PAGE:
Talking with people in their own environments is the perfect way to gather information about their wants, needs, and preferences so that you can create great products that resonate with your customers. However, it’s often time-consuming or expensive to do that—between travel, finding the right people, and the inevitable hiccups that accompany in-person interactions—it can be a challenge to prioritize and pull off gathering human insights.
Too frequently, that means that teams that are working on, building, or improving products leave customers out of the conversation because it’s too difficult to carve out the time and money. Live Conversation, a tool available on the UserTesting platform, enables you to have live, 30- to 60-minute conversations with UserTesting panelists or your own participants and brings you into the environments of your users so that you have the convenience of getting quick feedback without having to leave your office.
Live Conversation is often used for prototype or usability testing, but it also presents a great way to expand the boundaries beyond your office or lab so that you can have interviews with users—time to prove about preferences, attitudes, and behaviors—to leverage that information as you plan new products, updates, or to dig deeper into topic areas that might be hard to cover in an unmoderated setting. Note that sometimes, the reasons to have a moderated conversation versus an unmoderated one have nothing to do with logistics. Sometimes, leaving a moderator out of the equation can net you deeper, less biased, more confessional answers simply because a moderator isn't there.
However, for this post, I'm focusing on live interviews because frequently, I hear UserTesting customers note that they've never conducted a customer interview before and weren't sure how to structure an effective script. Unlike a casual conversation, you must plan how you want to spend time with participants. And also, unlike an in-person interview, there are additional technical and other considerations around which you must plan. Here are ways to make sure that you collect great human insights, even if you're not experienced at conducting customer interviews.
Prioritize what you need to know
Obviously, during a 30-minute discussion, you'll be able to answer fewer questions than you would in a 60-minute session. Given the amount of time you have and what you need to accomplish, be mindful of how long sessions need to be to enable you to collect the information you need. For any session, you should plan for about 5 minutes at the beginning of the call to set the stage, navigate any technical challenges, and get through introductions. You'll then spend the next block of time you have running through questions. Give yourself another 5 minutes to wrap up the conversation.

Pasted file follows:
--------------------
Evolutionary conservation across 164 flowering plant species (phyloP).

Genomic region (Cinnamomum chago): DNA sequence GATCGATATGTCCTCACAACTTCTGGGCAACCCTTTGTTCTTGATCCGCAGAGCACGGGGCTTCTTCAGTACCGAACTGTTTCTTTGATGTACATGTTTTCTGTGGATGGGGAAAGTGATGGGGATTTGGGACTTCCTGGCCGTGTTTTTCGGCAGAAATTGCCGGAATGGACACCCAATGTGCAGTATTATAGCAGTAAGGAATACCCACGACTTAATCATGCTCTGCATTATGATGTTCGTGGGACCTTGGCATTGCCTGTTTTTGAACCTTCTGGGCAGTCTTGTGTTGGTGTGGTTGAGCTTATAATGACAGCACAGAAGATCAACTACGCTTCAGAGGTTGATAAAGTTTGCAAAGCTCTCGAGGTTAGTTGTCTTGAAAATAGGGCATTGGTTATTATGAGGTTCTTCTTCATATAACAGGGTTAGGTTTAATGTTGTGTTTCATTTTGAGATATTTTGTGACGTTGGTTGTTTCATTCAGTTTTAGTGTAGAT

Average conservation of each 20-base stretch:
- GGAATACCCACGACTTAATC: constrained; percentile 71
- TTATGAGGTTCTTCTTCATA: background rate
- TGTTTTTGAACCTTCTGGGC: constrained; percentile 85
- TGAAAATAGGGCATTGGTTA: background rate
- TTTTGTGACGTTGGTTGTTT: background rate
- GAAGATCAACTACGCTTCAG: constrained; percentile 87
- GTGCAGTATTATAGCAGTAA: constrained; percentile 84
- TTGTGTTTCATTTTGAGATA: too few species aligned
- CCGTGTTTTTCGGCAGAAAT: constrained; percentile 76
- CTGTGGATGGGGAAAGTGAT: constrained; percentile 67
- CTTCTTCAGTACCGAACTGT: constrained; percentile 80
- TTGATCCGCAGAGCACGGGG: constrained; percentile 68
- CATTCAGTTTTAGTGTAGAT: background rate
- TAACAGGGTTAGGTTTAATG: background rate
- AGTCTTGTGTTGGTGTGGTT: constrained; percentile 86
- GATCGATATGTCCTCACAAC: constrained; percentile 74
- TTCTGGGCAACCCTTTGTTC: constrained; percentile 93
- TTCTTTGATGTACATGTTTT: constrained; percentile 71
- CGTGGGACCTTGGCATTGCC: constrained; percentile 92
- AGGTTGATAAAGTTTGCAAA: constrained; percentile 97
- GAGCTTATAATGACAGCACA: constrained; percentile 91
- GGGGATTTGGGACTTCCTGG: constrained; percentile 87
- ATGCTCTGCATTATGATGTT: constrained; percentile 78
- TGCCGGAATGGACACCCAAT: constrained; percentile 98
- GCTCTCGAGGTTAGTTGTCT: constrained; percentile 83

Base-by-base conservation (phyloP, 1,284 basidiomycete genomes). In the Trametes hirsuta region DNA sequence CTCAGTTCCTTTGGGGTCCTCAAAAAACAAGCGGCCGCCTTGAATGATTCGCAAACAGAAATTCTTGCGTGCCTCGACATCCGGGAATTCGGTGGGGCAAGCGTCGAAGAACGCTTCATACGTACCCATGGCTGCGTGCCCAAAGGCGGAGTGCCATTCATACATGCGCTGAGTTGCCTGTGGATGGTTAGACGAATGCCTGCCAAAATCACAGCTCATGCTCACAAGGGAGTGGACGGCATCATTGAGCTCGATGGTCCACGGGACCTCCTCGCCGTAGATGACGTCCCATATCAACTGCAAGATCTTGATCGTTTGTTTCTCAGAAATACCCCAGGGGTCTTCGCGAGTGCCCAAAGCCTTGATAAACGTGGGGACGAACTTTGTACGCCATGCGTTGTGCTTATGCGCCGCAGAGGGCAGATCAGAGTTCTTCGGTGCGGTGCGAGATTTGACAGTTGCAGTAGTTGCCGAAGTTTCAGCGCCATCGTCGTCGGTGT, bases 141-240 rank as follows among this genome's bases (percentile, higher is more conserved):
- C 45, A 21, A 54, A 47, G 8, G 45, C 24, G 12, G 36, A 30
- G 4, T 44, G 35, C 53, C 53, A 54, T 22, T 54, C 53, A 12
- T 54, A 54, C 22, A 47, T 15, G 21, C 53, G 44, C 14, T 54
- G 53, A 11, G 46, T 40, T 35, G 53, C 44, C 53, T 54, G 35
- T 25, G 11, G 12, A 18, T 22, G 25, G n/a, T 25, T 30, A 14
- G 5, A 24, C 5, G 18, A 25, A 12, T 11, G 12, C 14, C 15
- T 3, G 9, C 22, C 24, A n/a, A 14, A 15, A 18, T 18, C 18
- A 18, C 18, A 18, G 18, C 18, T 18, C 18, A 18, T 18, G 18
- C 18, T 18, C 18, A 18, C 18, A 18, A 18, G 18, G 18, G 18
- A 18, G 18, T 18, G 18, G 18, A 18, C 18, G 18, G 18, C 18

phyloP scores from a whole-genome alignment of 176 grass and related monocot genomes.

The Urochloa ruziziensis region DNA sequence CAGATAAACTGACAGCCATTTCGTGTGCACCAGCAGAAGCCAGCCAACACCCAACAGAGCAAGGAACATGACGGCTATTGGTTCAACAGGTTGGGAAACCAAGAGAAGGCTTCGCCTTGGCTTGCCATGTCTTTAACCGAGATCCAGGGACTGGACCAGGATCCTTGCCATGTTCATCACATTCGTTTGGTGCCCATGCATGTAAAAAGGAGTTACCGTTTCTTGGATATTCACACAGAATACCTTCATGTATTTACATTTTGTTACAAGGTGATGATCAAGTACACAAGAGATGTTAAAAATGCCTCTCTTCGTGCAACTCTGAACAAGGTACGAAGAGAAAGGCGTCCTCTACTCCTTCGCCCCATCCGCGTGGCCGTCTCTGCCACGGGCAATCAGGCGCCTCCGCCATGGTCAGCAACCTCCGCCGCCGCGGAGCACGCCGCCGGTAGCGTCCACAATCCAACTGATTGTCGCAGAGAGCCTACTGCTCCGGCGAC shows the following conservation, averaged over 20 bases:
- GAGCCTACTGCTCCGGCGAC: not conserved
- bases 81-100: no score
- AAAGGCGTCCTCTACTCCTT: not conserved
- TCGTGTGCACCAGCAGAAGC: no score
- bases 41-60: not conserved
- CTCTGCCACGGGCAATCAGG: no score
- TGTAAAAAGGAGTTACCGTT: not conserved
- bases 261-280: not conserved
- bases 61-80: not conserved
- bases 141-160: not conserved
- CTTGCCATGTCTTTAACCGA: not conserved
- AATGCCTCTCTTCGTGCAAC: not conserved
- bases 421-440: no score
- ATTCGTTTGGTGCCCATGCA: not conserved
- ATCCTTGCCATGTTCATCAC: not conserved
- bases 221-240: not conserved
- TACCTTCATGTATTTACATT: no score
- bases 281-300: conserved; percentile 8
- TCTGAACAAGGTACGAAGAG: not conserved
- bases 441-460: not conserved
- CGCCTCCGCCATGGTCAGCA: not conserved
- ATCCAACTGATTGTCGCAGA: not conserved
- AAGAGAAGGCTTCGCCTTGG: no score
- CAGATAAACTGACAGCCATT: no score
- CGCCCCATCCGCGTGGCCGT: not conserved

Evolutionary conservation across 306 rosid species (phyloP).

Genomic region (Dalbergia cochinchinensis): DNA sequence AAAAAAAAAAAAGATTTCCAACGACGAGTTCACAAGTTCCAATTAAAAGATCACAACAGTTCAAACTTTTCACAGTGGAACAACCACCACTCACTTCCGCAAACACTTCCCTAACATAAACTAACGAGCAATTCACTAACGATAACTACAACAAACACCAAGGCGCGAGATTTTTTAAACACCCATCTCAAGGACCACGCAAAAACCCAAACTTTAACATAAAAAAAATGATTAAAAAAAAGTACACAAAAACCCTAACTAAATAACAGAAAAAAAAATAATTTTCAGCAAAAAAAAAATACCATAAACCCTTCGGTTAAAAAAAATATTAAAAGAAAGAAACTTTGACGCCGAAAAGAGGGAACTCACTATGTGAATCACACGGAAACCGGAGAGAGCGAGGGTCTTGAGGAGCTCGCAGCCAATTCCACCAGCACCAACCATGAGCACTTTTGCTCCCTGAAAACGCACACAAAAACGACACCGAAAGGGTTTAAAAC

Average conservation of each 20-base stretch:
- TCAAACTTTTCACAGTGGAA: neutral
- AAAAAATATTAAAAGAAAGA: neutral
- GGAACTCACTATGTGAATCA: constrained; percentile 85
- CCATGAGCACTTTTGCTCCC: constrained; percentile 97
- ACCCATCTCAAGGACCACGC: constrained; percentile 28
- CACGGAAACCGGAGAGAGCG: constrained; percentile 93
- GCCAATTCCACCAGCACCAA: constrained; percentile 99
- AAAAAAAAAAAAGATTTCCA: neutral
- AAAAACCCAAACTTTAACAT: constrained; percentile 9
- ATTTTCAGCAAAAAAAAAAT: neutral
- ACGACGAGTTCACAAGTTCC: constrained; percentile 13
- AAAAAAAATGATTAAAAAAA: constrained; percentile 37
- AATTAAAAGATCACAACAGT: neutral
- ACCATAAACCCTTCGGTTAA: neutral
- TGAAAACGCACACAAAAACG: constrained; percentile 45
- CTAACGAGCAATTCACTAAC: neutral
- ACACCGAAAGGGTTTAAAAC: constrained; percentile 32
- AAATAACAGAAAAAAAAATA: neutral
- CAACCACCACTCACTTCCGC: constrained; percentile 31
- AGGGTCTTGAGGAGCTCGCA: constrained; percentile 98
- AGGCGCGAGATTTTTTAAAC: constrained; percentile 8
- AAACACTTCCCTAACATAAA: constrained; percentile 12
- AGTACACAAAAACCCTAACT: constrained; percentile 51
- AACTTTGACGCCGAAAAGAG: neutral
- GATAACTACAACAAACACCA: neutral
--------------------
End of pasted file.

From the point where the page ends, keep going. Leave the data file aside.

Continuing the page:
Decide who needs to be in the “virtual room”
Having a remote conversation means that you can enable your team to listen in. In this setting, since you are having a conversation, having a single person speak for the team is recommended; however, if you have people listening in real time, you should let the participant know. Be aware that this can make some people nervous, so be mindful of that fact. Imagine yourself being questioned in front of a group of people—there's a reason why one-way mirrors were invented!
Set the stage
Just as you would in an unmoderated script, it's critical to set participants’ expectations about how you'll be spending your time together. Confirm that the time still works for them, introduce yourself, and review how you'll be spending that time together. Also, think about what the participant will see during the conversation. Do you want to show them something? What will they see of your environment? Be sure to be intentional about the “stage” you will present to them.
Create rapport before you get to the core questions
Because you have limited time together, making sure that you set participants at ease and getting them used to speaking about what they're thinking and feeling is key. Make sure you one or two questions at the beginning of the conversation that are easy to answer, are sufficiently open to ensure that people are prompted to speak for several minutes, and that also help you to know more about their context. Here are a few examples: